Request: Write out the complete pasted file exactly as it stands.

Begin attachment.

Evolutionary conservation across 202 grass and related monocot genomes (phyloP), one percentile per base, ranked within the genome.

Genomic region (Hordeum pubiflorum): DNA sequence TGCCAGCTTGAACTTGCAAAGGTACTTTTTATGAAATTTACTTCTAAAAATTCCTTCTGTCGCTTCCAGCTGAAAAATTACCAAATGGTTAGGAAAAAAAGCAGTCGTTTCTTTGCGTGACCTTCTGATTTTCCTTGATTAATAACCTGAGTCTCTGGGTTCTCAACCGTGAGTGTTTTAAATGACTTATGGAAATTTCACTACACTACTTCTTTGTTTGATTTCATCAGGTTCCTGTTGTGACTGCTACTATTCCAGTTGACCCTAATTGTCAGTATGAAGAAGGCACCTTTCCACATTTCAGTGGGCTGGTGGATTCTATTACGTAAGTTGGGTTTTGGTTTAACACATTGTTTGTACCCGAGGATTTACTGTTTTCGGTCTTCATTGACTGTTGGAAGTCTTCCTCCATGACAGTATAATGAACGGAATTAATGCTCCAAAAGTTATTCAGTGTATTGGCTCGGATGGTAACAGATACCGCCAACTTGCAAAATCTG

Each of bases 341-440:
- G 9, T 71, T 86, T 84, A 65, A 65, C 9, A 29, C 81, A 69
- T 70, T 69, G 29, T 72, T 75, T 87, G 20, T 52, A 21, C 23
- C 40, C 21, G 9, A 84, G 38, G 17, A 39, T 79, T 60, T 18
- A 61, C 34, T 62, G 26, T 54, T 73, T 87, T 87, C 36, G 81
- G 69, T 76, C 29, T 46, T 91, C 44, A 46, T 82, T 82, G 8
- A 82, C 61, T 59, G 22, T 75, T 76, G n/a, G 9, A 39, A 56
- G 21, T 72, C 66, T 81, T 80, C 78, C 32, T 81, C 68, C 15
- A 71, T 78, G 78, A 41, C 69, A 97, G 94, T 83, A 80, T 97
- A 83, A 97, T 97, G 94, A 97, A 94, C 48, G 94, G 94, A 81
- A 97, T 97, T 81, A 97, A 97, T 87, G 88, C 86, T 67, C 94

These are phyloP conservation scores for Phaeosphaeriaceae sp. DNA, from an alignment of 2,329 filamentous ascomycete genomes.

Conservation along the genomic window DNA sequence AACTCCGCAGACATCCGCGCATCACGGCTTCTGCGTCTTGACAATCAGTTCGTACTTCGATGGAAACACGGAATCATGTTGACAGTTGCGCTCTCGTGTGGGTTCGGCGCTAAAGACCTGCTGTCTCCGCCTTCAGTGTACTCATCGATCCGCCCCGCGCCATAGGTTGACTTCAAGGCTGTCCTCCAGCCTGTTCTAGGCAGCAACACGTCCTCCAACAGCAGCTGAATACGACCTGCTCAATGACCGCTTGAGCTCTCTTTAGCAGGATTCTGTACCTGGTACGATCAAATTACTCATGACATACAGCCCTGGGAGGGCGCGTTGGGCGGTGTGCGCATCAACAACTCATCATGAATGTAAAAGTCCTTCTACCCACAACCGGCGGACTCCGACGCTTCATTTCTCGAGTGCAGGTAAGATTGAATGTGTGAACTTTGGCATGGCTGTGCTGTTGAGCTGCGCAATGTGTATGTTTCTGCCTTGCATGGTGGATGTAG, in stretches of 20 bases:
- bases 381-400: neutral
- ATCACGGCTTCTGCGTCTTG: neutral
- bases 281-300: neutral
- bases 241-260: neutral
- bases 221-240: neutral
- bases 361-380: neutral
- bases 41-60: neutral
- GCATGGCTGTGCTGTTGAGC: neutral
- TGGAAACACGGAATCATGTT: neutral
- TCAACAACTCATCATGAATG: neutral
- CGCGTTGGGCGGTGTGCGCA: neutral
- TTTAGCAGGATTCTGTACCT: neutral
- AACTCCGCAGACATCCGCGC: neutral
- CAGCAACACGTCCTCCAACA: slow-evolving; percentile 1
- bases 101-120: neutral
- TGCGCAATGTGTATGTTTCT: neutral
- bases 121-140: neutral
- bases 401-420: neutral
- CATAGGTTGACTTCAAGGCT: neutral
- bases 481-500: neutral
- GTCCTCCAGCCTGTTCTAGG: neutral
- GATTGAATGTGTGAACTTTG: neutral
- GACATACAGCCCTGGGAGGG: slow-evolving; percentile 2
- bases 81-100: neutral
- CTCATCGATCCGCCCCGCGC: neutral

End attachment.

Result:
Evolutionary conservation across 202 grass and related monocot genomes (phyloP), one percentile per base, ranked within the genome.

Genomic region (Hordeum pubiflorum): DNA sequence TGCCAGCTTGAACTTGCAAAGGTACTTTTTATGAAATTTACTTCTAAAAATTCCTTCTGTCGCTTCCAGCTGAAAAATTACCAAATGGTTAGGAAAAAAAGCAGTCGTTTCTTTGCGTGACCTTCTGATTTTCCTTGATTAATAACCTGAGTCTCTGGGTTCTCAACCGTGAGTGTTTTAAATGACTTATGGAAATTTCACTACACTACTTCTTTGTTTGATTTCATCAGGTTCCTGTTGTGACTGCTACTATTCCAGTTGACCCTAATTGTCAGTATGAAGAAGGCACCTTTCCACATTTCAGTGGGCTGGTGGATTCTATTACGTAAGTTGGGTTTTGGTTTAACACATTGTTTGTACCCGAGGATTTACTGTTTTCGGTCTTCATTGACTGTTGGAAGTCTTCCTCCATGACAGTATAATGAACGGAATTAATGCTCCAAAAGTTATTCAGTGTATTGGCTCGGATGGTAACAGATACCGCCAACTTGCAAAATCTG

Each of bases 341-440:
- G 9, T 71, T 86, T 84, A 65, A 65, C 9, A 29, C 81, A 69
- T 70, T 69, G 29, T 72, T 75, T 87, G 20, T 52, A 21, C 23
- C 40, C 21, G 9, A 84, G 38, G 17, A 39, T 79, T 60, T 18
- A 61, C 34, T 62, G 26, T 54, T 73, T 87, T 87, C 36, G 81
- G 69, T 76, C 29, T 46, T 91, C 44, A 46, T 82, T 82, G 8
- A 82, C 61, T 59, G 22, T 75, T 76, G n/a, G 9, A 39, A 56
- G 21, T 72, C 66, T 81, T 80, C 78, C 32, T 81, C 68, C 15
- A 71, T 78, G 78, A 41, C 69, A 97, G 94, T 83, A 80, T 97
- A 83, A 97, T 97, G 94, A 97, A 94, C 48, G 94, G 94, A 81
- A 97, T 97, T 81, A 97, A 97, T 87, G 88, C 86, T 67, C 94

These are phyloP conservation scores for Phaeosphaeriaceae sp. DNA, from an alignment of 2,329 filamentous ascomycete genomes.

Conservation along the genomic window DNA sequence AACTCCGCAGACATCCGCGCATCACGGCTTCTGCGTCTTGACAATCAGTTCGTACTTCGATGGAAACACGGAATCATGTTGACAGTTGCGCTCTCGTGTGGGTTCGGCGCTAAAGACCTGCTGTCTCCGCCTTCAGTGTACTCATCGATCCGCCCCGCGCCATAGGTTGACTTCAAGGCTGTCCTCCAGCCTGTTCTAGGCAGCAACACGTCCTCCAACAGCAGCTGAATACGACCTGCTCAATGACCGCTTGAGCTCTCTTTAGCAGGATTCTGTACCTGGTACGATCAAATTACTCATGACATACAGCCCTGGGAGGGCGCGTTGGGCGGTGTGCGCATCAACAACTCATCATGAATGTAAAAGTCCTTCTACCCACAACCGGCGGACTCCGACGCTTCATTTCTCGAGTGCAGGTAAGATTGAATGTGTGAACTTTGGCATGGCTGTGCTGTTGAGCTGCGCAATGTGTATGTTTCTGCCTTGCATGGTGGATGTAG, in stretches of 20 bases:
- bases 381-400: neutral
- ATCACGGCTTCTGCGTCTTG: neutral
- bases 281-300: neutral
- bases 241-260: neutral
- bases 221-240: neutral
- bases 361-380: neutral
- bases 41-60: neutral
- GCATGGCTGTGCTGTTGAGC: neutral
- TGGAAACACGGAATCATGTT: neutral
- TCAACAACTCATCATGAATG: neutral
- CGCGTTGGGCGGTGTGCGCA: neutral
- TTTAGCAGGATTCTGTACCT: neutral
- AACTCCGCAGACATCCGCGC: neutral
- CAGCAACACGTCCTCCAACA: slow-evolving; percentile 1
- bases 101-120: neutral
- TGCGCAATGTGTATGTTTCT: neutral
- bases 121-140: neutral
- bases 401-420: neutral
- CATAGGTTGACTTCAAGGCT: neutral
- bases 481-500: neutral
- GTCCTCCAGCCTGTTCTAGG: neutral
- GATTGAATGTGTGAACTTTG: neutral
- GACATACAGCCCTGGGAGGG: slow-evolving; percentile 2
- bases 81-100: neutral
- CTCATCGATCCGCCCCGCGC: neutral